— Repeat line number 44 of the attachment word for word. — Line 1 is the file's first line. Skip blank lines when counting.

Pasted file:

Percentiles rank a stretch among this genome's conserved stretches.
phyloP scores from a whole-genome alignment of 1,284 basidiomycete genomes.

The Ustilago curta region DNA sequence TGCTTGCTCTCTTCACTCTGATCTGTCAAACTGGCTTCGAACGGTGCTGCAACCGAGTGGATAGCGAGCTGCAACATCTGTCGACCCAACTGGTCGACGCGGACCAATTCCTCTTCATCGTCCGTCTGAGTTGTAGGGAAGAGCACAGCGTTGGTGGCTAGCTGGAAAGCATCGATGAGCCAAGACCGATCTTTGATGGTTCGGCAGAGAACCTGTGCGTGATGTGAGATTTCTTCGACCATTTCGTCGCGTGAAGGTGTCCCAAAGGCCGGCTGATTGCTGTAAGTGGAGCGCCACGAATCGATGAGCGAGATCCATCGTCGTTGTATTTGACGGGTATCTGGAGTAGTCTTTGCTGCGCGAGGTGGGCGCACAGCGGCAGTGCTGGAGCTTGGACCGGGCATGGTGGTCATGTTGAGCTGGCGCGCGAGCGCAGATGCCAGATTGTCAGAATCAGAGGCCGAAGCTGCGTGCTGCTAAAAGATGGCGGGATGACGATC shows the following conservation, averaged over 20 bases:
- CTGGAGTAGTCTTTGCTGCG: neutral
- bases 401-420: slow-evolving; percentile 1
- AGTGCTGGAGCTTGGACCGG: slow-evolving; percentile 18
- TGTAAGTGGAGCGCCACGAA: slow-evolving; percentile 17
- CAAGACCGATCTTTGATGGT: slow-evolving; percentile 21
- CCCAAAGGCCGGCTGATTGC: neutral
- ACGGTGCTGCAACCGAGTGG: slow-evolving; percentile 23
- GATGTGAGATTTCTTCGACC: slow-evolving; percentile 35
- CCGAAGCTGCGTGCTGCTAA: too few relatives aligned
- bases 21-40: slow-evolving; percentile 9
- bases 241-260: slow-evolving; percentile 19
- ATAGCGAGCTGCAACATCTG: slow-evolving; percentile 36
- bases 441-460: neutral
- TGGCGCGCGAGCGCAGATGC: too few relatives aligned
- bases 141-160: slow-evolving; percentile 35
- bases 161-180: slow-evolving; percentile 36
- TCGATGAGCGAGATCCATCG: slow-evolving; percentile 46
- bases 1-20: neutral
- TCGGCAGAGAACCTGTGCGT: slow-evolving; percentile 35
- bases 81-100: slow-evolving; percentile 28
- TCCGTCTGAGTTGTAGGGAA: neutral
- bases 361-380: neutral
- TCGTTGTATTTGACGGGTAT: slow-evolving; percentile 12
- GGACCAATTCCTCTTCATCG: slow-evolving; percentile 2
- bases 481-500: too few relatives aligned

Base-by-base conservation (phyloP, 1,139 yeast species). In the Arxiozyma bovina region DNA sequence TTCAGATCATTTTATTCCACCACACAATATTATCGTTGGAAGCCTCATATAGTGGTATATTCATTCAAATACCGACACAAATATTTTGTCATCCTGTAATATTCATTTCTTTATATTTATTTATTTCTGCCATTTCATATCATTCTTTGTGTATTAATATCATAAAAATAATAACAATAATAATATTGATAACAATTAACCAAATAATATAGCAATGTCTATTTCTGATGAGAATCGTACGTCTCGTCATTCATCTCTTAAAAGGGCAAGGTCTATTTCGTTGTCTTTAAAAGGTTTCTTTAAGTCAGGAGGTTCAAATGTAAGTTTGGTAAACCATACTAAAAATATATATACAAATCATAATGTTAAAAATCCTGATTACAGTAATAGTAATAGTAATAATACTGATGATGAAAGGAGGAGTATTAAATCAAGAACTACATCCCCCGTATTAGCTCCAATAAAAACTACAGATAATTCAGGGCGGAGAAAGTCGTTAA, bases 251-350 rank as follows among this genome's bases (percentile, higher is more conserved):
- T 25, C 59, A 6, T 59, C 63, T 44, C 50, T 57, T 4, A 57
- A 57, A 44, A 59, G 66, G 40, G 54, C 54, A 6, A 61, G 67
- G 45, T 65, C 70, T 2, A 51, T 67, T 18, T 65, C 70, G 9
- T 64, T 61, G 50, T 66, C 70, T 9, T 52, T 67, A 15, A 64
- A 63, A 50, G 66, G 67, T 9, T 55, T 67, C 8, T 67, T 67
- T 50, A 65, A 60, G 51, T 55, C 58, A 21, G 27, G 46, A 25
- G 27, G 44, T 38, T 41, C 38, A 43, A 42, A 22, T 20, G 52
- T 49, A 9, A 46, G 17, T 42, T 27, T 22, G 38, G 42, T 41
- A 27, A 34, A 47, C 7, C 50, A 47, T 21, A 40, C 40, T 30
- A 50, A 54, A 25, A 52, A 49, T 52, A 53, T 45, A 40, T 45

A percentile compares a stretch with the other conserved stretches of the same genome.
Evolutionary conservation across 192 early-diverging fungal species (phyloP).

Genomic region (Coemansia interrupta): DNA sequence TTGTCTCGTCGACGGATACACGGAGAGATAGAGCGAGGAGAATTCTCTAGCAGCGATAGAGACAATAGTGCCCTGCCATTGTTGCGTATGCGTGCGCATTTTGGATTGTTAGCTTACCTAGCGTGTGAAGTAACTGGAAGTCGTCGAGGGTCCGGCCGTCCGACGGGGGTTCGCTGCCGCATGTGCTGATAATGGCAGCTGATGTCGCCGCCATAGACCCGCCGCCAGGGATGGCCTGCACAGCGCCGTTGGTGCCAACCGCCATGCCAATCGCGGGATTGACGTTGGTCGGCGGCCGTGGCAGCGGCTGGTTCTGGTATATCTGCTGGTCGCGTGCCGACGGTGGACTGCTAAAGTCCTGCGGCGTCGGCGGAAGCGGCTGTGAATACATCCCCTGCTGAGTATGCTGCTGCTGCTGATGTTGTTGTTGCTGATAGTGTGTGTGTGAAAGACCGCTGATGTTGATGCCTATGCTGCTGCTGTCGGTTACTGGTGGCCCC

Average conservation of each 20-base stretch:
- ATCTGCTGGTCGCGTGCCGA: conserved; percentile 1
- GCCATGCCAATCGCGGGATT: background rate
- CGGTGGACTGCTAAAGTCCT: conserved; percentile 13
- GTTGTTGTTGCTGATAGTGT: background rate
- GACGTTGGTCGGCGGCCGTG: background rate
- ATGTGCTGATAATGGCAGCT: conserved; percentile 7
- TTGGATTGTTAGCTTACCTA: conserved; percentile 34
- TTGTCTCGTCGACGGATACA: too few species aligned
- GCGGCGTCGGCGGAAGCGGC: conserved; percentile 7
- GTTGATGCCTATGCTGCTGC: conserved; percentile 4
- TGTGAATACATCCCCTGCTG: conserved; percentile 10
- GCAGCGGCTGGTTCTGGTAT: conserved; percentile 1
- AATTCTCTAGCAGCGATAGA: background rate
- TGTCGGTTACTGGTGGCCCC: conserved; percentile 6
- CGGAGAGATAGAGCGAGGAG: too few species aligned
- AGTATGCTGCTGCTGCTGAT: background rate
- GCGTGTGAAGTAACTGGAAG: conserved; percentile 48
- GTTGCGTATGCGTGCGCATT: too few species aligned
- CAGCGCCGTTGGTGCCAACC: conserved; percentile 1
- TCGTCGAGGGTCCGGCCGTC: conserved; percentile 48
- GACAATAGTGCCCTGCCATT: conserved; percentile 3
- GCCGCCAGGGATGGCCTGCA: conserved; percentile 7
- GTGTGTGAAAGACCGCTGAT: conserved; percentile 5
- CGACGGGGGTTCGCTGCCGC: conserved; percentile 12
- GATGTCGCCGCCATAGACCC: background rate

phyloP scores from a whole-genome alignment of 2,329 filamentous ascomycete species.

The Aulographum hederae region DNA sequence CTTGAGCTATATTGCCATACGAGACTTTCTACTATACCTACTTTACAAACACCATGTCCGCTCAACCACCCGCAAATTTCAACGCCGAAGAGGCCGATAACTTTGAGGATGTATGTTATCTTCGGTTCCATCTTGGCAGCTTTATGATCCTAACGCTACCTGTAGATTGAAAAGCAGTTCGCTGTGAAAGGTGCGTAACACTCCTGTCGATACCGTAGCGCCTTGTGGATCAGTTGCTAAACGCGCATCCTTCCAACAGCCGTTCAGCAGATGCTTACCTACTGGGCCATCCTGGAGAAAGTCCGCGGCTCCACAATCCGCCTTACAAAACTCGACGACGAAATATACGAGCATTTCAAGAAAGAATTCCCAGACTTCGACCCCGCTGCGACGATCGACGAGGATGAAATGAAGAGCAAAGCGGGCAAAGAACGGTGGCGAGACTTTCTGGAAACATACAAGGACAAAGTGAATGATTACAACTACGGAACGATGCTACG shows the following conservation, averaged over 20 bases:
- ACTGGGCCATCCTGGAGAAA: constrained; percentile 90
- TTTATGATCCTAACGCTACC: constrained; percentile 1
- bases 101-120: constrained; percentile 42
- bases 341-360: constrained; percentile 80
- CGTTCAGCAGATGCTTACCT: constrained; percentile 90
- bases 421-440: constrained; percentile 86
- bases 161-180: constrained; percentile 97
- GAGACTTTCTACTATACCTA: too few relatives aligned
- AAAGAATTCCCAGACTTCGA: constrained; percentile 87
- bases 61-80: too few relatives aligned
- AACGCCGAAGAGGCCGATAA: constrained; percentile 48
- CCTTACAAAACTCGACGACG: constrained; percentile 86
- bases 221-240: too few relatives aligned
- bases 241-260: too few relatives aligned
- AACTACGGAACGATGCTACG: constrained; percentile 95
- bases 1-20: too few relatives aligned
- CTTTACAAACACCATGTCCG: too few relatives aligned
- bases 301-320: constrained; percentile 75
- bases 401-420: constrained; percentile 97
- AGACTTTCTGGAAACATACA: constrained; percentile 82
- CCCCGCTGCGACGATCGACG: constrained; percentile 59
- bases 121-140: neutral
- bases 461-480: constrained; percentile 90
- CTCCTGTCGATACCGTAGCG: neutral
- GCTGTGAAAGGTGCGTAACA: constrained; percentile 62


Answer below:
- ATCTGCTGGTCGCGTGCCGA: conserved; percentile 1